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The Regensburg lecture -Pope Benedict XVI. The Regensburg lecture was a lecture delivered on 12 September 2006 by Pope Benedict XVI at the University of Regensburg in Germany, where he had once …More
The Regensburg lecture -Pope Benedict XVI.

The Regensburg lecture was a lecture delivered on 12 September 2006 by Pope Benedict XVI at the University of Regensburg in Germany, where he had once served as professor of theology. It was entitled "Glaube, Vernunft und Universität — Erinnerungen und Reflexionen" (German: Faith, Reason and the University — Memories and Reflections).The lecture on faith and reason, with references ranging from ancient Jewish and Greek thinking to Protestant theology and modern secularity, focused mainly on Christianity and what Pope Benedict called the tendency to "exclude the question of God" from reason. Islam features in a part of the lecture: the Pope quoted a strong criticism of Islam, which he described as being of a "startling brusqueness, a brusqueness which leaves us astounded".
The author of this criticism was the Byzantine Emperor Manuel II Palaiologos (or Paleologus) in a 1391 dialogue with an "educated Persian" (who remained unnamed in the Pope's lecture), as well as observations on this argument made by Theodore Khoury, the scholar whose edition of the dialog in question the pontiff was referencing. Pope Benedict used Manuel II's argument in order to draw a distinction between a Christian view, as expressed by Manuel II, that "not acting reasonably is contrary to God's nature", and an allegedly Islamic view, as explained by Khoury, that God transcends concepts such as rationality, and his will, as Ibn Hazm stated, is not constrained by any principle, including rationality.
In part of his explication of this distinction, Pope Benedict referred to a specific aspect of Islam that Manuel II considered irrational, namely the practice of forced conversion. Specifically, the Pope (making clear that they were the Emperor's words, not his own) quoted Manuel II Palaiologos as saying: "Show me just what Muhammad brought that was new and there you will find things only bad and inhuman, such as his command to spread by the sword the faith he preached."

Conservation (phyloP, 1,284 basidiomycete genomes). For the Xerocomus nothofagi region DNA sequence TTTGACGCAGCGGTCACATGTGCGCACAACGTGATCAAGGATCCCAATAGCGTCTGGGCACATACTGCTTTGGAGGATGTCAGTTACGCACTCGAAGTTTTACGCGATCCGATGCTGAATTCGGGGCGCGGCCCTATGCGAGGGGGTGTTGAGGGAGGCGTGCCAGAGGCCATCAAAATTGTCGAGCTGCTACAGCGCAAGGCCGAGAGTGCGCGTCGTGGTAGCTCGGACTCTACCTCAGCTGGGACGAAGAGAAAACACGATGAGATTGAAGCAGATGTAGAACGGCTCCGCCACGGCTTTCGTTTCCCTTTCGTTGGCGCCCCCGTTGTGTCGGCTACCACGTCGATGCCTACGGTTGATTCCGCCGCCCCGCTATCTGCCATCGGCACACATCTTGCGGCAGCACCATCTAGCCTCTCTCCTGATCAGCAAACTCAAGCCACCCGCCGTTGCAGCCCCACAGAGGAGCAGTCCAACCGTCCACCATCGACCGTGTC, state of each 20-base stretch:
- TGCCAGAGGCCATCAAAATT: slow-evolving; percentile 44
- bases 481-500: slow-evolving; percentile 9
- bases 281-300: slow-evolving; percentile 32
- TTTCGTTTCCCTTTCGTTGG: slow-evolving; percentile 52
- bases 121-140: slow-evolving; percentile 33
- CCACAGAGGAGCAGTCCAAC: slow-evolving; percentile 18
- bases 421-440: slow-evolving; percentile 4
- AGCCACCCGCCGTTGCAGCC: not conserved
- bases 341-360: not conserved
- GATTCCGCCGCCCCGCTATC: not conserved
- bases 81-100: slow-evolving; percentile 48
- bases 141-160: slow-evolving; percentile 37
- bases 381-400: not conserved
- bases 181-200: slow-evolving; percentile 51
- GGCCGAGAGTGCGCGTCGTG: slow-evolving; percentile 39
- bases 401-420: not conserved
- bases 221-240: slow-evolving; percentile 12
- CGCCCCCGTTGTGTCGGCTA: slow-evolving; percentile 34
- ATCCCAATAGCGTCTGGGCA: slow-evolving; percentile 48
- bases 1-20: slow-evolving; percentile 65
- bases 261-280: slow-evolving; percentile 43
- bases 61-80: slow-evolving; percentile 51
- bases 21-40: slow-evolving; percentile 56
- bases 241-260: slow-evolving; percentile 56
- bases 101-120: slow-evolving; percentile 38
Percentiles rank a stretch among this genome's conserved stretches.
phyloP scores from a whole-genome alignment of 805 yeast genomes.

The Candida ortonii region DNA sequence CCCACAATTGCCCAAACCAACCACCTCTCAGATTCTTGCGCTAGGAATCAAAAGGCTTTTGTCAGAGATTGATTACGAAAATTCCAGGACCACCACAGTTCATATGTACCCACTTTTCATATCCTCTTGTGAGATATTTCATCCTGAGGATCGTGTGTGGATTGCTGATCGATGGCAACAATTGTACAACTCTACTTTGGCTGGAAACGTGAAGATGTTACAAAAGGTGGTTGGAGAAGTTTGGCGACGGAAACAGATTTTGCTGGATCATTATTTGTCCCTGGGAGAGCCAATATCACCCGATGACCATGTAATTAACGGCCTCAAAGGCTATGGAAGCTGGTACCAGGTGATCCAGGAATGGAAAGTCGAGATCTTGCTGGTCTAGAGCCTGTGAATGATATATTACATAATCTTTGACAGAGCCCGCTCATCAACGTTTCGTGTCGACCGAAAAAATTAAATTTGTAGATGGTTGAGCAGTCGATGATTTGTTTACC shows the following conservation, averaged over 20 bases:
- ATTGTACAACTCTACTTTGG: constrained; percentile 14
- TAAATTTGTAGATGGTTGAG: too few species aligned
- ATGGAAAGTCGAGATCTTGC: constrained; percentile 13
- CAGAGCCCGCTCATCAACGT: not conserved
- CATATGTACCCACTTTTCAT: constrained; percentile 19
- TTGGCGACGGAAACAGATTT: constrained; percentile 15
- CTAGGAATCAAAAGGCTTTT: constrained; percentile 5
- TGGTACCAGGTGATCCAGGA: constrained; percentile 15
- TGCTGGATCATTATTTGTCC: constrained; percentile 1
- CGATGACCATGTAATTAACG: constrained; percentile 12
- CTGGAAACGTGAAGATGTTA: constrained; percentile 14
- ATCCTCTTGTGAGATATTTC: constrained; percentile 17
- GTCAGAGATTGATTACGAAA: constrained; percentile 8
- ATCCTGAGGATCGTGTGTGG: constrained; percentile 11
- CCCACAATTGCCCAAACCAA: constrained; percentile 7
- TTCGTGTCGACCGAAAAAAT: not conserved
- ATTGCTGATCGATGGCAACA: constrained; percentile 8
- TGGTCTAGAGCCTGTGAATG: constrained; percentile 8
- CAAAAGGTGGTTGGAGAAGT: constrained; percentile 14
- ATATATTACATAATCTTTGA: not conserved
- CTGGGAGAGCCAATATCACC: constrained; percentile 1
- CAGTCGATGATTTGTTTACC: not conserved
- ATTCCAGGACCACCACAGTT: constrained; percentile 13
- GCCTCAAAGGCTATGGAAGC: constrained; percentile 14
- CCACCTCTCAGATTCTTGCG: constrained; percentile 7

The pontiff was comparing apparently contradictory passages from the Qur'an, one being that "There is no compulsion in religion", the other being that it is acceptable to "spread the faith through violence". The pontiff argued the latter teaching to be unreasonable and advocated that religious conversion should take place through the use of reason. His larger point here was that, generally speaking, in Christianity, God is understood to act in accordance with reason, while in Islam, God's absolute transcendence means that "God is not bound even by his own word", and can act in ways contrary to reason, including self-contradiction. At the end of his lecture, the Pope said, "It is to the great logos, to this breadth of reason, that we invite our partners in the dialogue of cultures."
The lecture is considered to be among the most important papal statements on world affairs since John Paul II's 1995 address to the United Nations, and sparked international reactions and controversy. In his lecture, the pope, speaking in German, quoted an unfavorable remark about Islam made in the 14th century by Manuel II Palaiologos, a Byzantine emperor. As the English translation of the pope's lecture disseminated across the world, many Islamic politicians and religious leaders protested against what they saw as an insulting mischaracterization of Islam.[1][2] Mass street protests were mounted in many Islamic countries, the Majlis-e-Shoora (Pakistani parliament) unanimously called on the Pope to retract "this objectionable statement".The pope maintained that the comment he had quoted did not reflect his own views, and he offered an apology to Muslims. The controversial comment originally appeared in the Dialogue Held With A Certain Persian, the Worthy Mouterizes, in Anakara of Galatia,written in 1391 as an expression of the views of the Byzantine emperor Manuel II Palaiologos, one of the last Christian rulers before the Fall of Constantinople to the Muslim Ottoman Empire, on such issues as forced conversion, holy war, and the relationship between faith and reason. The passage, in the English translation published by the Vatican, is as follows: “ Show me just what Muhammad brought that was new and there you will find things only evil and inhuman, such as his command to spread by the sword, the faith he preached. ” The pope had consulted a bilingual critical edition of this dialogue in the original Greek and with French translation.//Quoted below are the three paragraphs (of sixteen total) which discuss Islam in Pope Benedict's lecture: en.wikipedia.org/wiki/Regensburg_lecture
EJGCatholic
@woody437, well 'demonstrate' and 'great', may be inaccurate, but Pope Benedict has said such things as "my total and profound respect for all Muslims"- September 25, 2006. and when he arrived in Jordan at airport in May 2009, he said he has "great respect for the Muslim Community.'" which was also translated as 'great respect for Islam'.... Ps i am no fan of Islam either..just saying......…More
@woody437, well 'demonstrate' and 'great', may be inaccurate, but Pope Benedict has said such things as "my total and profound respect for all Muslims"- September 25, 2006. and when he arrived in Jordan at airport in May 2009, he said he has "great respect for the Muslim Community.'" which was also translated as 'great respect for Islam'.... Ps i am no fan of Islam either..just saying......PAX 🙂